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China to step up crackdown on illegal fundraising cases

By Jiang Xueqing | China Daily | Updated: 2018-04-25 07:16
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China will push ahead with the launch of rules on handling illegal fundraising, step up efforts to deal with major illegal fundraising cases and promote the establishment of risk monitoring and warning systems nationwide, said the interagency task force leading the crackdown on such practices.

Online illegal fundraising has become a common model for this type of crime, as illegal fundraising is increasingly tapping into emerging areas of financial services and products such as peer-to-peer lending, wealth management, private equity and virtual currencies, said the interagency task force at a meeting on Monday.

"In recent years, criminals involved in illegal fundraising have adopted an 'internet plus' type of investment model to attract funds and clients by setting up e-commerce platforms or through the channels of WeChat business, multilayered distribution and mobile applications," said Wang Ning, a senior prosecutor of the Supreme People's Procuratorate, at the meeting.

"They combined online and offline models of illegal fundraising and copied the new concept of internet finance from online to offline, using various financial service information providers and asset management companies," Wang said.

Some criminals raised funds illegally in the name of financial technology innovation such as initial coin offering or virtual currencies, said Gong Yan, deputy director of the legal affairs department at the People's Bank of China, the central bank.

The PBOC has issued risk alerts on alleged illegal fundraising and illegal securities activities at virtual currency exchanges and has taken action to rectify the market disorder, Gong added.

Recently, regulators also found that illegal fundraising activities are spreading among WeChat groups, said Yang Yuzhu, director of the office of the interagency task force leading the crackdown on illegal fundraising.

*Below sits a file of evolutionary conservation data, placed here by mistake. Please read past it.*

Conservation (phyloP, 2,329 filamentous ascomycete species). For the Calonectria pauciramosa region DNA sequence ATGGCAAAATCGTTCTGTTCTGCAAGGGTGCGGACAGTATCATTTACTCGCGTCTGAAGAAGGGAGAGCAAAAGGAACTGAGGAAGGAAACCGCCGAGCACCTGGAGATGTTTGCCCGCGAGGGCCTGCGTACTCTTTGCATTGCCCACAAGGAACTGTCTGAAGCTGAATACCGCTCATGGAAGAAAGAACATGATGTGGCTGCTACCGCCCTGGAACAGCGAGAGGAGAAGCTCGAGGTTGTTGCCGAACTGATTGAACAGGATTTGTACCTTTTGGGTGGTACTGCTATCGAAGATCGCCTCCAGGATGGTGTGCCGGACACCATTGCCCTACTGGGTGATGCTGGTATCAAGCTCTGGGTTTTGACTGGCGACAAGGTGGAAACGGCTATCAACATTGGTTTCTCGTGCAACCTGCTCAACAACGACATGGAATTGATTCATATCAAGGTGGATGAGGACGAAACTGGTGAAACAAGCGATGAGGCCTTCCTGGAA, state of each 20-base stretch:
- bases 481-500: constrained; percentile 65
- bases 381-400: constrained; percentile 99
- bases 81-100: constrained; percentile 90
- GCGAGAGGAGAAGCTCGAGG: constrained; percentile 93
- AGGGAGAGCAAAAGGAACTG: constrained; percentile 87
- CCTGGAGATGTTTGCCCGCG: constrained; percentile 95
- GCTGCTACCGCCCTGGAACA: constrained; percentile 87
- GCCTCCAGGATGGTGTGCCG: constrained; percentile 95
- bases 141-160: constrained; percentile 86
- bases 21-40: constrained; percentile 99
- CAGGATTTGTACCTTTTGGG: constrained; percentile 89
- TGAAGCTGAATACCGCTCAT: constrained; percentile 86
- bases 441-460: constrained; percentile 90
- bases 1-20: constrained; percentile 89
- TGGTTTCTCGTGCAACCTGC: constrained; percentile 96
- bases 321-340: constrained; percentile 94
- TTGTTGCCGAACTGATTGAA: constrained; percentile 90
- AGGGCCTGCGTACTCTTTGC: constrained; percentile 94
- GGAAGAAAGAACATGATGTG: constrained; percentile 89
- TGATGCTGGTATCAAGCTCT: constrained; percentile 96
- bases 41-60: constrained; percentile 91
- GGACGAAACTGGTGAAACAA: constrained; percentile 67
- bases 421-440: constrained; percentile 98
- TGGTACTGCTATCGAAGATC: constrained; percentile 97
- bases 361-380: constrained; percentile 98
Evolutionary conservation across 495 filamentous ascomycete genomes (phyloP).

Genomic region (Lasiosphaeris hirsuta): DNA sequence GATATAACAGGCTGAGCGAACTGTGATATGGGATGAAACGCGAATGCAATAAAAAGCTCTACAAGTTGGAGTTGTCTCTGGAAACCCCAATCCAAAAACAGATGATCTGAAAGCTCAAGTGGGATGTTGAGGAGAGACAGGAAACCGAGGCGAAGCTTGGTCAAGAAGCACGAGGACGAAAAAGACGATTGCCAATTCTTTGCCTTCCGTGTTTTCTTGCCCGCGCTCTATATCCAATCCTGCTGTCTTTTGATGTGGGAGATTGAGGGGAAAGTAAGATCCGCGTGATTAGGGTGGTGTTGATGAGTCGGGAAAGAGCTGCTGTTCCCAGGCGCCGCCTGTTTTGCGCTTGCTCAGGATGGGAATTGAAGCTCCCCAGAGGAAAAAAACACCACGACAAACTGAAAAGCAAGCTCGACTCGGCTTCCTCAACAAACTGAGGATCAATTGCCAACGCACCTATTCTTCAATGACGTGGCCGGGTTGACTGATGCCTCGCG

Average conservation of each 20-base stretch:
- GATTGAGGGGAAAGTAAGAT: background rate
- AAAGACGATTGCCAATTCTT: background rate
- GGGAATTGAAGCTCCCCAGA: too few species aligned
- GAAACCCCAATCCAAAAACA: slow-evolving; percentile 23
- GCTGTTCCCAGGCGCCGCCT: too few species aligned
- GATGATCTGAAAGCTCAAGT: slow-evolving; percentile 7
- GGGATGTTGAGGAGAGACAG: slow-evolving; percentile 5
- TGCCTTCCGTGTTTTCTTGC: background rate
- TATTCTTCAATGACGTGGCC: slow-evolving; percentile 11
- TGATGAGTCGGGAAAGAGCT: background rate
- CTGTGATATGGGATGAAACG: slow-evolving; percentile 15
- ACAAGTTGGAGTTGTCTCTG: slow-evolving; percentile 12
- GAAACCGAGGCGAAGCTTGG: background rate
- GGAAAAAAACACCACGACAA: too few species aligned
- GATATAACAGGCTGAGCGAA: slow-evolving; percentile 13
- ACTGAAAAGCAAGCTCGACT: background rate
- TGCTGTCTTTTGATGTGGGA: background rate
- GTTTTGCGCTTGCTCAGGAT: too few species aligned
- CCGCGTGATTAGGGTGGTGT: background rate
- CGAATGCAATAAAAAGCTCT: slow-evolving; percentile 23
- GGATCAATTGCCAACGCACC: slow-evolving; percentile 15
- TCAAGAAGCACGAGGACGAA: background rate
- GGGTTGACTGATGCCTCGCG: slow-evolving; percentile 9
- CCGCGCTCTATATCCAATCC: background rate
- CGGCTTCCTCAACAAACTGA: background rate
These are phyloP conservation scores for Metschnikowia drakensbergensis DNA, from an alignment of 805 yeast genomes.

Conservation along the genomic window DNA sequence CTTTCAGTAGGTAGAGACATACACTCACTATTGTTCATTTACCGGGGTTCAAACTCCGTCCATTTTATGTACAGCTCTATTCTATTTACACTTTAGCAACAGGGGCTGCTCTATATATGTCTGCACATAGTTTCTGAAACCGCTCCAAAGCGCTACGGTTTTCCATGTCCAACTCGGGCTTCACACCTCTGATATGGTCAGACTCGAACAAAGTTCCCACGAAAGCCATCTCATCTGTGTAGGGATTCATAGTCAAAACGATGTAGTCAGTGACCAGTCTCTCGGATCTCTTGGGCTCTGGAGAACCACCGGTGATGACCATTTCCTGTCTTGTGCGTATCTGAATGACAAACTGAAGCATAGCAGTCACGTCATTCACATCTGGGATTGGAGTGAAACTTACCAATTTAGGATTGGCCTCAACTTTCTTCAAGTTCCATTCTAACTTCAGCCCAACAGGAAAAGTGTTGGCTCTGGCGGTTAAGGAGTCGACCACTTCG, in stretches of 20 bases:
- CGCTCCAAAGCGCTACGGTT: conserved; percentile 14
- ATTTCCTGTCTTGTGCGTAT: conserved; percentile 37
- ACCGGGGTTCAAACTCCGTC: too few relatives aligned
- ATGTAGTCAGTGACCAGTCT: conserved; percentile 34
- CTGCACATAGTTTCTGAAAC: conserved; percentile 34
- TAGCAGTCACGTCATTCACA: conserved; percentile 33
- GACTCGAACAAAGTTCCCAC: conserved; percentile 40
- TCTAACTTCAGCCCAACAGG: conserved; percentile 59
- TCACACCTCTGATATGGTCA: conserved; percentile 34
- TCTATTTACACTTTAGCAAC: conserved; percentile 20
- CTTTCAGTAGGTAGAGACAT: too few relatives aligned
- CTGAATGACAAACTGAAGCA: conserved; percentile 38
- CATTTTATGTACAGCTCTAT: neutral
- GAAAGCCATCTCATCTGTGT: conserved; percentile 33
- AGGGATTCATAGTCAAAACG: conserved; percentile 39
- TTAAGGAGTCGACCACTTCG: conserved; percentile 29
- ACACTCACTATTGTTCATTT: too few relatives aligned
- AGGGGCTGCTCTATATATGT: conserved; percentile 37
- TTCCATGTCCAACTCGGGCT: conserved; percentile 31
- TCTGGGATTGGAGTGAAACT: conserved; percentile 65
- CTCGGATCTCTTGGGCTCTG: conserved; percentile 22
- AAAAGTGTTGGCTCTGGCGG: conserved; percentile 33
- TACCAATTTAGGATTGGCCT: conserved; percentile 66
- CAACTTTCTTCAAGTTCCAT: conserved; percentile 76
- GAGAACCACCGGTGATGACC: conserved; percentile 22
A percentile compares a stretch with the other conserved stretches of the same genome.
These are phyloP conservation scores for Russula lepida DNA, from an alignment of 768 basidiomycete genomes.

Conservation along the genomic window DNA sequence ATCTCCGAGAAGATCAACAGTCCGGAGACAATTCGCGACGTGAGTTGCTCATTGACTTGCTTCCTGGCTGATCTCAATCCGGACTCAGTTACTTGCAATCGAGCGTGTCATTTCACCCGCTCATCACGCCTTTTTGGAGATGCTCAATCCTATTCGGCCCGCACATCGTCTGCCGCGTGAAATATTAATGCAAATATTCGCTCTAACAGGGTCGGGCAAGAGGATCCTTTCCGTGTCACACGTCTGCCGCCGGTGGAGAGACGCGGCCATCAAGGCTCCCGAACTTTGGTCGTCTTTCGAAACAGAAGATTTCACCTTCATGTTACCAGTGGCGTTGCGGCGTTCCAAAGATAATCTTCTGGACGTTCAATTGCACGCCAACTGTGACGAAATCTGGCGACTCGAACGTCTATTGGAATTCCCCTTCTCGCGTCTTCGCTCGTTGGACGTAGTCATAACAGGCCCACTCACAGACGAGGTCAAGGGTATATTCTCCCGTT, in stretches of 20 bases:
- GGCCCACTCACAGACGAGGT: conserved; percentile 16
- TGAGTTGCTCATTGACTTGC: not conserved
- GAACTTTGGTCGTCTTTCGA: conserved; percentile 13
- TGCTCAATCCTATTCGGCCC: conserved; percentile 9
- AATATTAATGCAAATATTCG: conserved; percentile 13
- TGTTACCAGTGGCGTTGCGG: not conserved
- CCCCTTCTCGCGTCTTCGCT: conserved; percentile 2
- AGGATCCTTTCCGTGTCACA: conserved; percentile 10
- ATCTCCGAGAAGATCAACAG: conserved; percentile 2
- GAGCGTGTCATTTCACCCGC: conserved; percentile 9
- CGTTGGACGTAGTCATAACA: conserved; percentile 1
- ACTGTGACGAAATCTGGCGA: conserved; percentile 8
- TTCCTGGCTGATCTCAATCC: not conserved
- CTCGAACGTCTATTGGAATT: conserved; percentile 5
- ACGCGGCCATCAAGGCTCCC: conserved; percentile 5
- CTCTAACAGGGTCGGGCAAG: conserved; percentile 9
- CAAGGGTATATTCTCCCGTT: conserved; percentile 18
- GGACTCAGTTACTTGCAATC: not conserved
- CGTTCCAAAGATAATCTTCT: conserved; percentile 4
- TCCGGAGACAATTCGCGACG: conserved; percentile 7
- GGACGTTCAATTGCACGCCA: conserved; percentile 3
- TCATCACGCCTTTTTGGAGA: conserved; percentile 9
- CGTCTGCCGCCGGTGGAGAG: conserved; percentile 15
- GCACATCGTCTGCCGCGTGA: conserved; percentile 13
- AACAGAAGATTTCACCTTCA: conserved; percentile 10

The interagency task force will integrate resources to promote the establishment of risk monitoring and warning systems across China and carry out inspections on illegal fundraising risks and on advertising for such activities, Yang said.

Last year, the PBOC worked with the Legislative Affairs Office of the State Council to revise and improve the draft regulations on handling illegal fundraising. They will promote the launch of the regulations as soon as possible, Gong said.

After a crackdown on such activities lasting several years, both the number of illegal fundraising cases and the amount of money involved dropped noticeably during the first three months of 2018.

In the first quarter, 1,037 illegal fundraising cases occurred across China, down by 16.5 percent from the same period of 2017. The money involved fell 42.3 percent year-on-year to 26.9 billion yuan ($4.27 billion).

Last year, 5,052 illegal fundraising cases occurred in the country, down by 2.8 percent year-on-year. The money involved also dropped by 28.5 percent to 179.55 billion yuan.

Illegal fundraising cases conducted by unlicensed financial institutions, including private investment and fundraising companies and online platforms, accounted for more than 30 percent of the total, according to data from the interagency task force.

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